The 2019 movie “Captain Marvel” was filmed in Louisiana, New York and Southern California. Early in the film, Carol Danvers, played by Brie Larson, crash lands on Earth in the mid-90s, busting through the roof of a Blockbuster Video. This was filmed at a largely abandoned shopping plaza in North Hollywood sometimes referred to as the Valley Plaza. The same plaza was featured heavily in the Nicolas Winding Refn TV series “Too Old To Die Young.”
LOCATION: 6321 Laurel Canyon Blvd, North Hollywood, CA 91606 (this is facing away from the street and the door number says 221)
Here is the wreckage of the inside of the building, which is still painted in the Blockbuster colors.
Carol makes her way over to “The Slow Club,” where she uses a payphone. Nick Fury meets her here. The same property also serves as “The Lone Drifter” in “Too Old To Die Young.” Both establishments were fictional and the actual building has long been vacant.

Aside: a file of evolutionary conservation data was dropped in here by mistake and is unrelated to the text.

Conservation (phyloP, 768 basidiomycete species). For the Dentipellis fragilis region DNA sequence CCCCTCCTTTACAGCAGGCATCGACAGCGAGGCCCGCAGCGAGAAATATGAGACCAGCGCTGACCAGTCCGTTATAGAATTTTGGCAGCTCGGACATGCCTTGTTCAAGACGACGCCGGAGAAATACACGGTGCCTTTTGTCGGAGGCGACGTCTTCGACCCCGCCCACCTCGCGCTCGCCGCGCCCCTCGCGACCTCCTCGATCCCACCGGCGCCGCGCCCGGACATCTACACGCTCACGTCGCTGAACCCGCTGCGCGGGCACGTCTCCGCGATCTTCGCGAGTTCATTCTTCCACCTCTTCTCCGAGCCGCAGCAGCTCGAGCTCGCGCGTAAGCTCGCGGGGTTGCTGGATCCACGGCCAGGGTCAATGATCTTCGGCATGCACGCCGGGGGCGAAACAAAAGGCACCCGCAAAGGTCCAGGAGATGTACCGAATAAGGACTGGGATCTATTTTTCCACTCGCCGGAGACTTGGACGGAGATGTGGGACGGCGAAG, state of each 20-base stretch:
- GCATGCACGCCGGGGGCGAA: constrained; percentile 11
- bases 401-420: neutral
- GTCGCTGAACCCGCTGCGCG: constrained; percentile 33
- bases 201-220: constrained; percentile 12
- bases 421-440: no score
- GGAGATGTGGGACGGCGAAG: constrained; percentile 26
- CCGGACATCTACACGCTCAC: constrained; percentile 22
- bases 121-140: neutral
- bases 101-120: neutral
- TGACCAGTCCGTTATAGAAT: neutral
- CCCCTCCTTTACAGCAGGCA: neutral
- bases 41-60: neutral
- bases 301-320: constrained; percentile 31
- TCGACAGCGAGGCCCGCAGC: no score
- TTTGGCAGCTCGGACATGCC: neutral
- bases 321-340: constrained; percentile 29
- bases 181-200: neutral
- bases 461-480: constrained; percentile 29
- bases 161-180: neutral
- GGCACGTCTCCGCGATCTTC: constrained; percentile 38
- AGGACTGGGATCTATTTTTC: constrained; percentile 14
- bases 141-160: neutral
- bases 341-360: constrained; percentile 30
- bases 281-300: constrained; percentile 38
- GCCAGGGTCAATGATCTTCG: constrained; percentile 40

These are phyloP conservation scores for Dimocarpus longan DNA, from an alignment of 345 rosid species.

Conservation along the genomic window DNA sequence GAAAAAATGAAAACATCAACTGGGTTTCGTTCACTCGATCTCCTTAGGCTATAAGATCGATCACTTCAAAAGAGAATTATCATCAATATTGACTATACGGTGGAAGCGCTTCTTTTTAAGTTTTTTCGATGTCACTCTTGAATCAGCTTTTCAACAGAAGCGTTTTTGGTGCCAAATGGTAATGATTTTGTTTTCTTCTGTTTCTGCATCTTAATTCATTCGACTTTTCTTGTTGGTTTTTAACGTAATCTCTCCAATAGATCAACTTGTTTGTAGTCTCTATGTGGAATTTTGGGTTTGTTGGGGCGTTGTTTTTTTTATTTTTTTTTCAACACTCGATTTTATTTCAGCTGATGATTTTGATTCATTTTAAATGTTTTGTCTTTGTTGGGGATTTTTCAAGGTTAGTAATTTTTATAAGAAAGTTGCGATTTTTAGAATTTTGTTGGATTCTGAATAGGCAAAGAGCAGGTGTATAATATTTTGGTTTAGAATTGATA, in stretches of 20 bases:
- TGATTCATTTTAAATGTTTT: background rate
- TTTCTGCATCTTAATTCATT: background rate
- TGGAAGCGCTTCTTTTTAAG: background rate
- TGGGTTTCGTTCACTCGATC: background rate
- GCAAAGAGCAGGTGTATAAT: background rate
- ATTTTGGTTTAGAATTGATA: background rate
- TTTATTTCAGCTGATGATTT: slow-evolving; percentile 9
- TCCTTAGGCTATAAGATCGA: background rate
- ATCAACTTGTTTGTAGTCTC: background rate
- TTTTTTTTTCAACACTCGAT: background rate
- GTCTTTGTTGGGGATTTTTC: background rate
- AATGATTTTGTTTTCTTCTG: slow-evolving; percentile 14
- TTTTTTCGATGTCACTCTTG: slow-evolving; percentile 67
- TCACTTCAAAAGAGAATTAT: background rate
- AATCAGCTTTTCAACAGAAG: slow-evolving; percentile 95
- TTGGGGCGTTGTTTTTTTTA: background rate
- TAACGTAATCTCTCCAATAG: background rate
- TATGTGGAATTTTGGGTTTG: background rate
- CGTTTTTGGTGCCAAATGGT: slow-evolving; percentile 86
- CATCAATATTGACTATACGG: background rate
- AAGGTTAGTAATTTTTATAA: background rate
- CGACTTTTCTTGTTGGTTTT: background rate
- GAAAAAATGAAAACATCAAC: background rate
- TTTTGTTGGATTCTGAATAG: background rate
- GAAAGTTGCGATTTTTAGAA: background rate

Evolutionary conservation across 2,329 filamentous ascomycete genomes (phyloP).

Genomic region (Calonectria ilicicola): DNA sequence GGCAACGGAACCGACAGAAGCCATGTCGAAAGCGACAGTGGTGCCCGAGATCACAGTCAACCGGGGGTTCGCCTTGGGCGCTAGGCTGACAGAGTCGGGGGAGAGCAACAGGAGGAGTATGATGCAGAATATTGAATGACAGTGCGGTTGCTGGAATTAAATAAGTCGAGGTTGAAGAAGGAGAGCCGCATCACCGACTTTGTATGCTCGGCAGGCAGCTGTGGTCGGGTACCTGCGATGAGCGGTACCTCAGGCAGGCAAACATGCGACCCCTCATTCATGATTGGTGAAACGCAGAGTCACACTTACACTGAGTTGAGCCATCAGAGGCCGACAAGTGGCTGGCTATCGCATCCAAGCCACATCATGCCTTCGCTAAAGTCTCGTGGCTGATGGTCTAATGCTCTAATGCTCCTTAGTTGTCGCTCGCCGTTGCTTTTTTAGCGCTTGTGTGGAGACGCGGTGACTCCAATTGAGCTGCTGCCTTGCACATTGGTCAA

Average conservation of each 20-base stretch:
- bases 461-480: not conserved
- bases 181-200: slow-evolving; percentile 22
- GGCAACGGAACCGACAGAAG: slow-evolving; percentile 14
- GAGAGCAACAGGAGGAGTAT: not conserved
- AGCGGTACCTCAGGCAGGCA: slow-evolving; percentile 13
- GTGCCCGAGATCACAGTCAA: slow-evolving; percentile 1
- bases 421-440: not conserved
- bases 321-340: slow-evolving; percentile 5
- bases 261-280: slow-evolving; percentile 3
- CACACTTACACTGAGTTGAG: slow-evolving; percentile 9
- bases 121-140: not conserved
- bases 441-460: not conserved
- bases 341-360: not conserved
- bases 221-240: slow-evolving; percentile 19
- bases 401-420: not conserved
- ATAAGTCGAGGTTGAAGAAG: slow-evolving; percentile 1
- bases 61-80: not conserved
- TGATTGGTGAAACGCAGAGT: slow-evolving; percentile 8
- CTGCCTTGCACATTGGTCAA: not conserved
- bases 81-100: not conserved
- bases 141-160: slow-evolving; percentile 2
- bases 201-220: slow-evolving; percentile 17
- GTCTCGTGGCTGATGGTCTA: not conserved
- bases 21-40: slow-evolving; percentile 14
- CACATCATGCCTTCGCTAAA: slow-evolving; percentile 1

LOCATION: 2124 Sylvan St, North Hollywood, CA 91606
Here is a view of where the payphone was located, which was of course a prop for the film. The wall was covered in 90s music posters.
A Skrull suddenly opens fire on Carol from atop this roof.
LOCATION: 6255 Laurel Canyon Blvd, North Hollywood, CA 91606
Carol runs down the sidewalk in pursuit as the Skrull feels across the roof of the same building.
Carol steals a man’s bike at this plaza.
LOCATION: 1402 W 6th St, Los Angeles, CA 90017
She turns out of the plaza and rides down Valencia Street on the bike.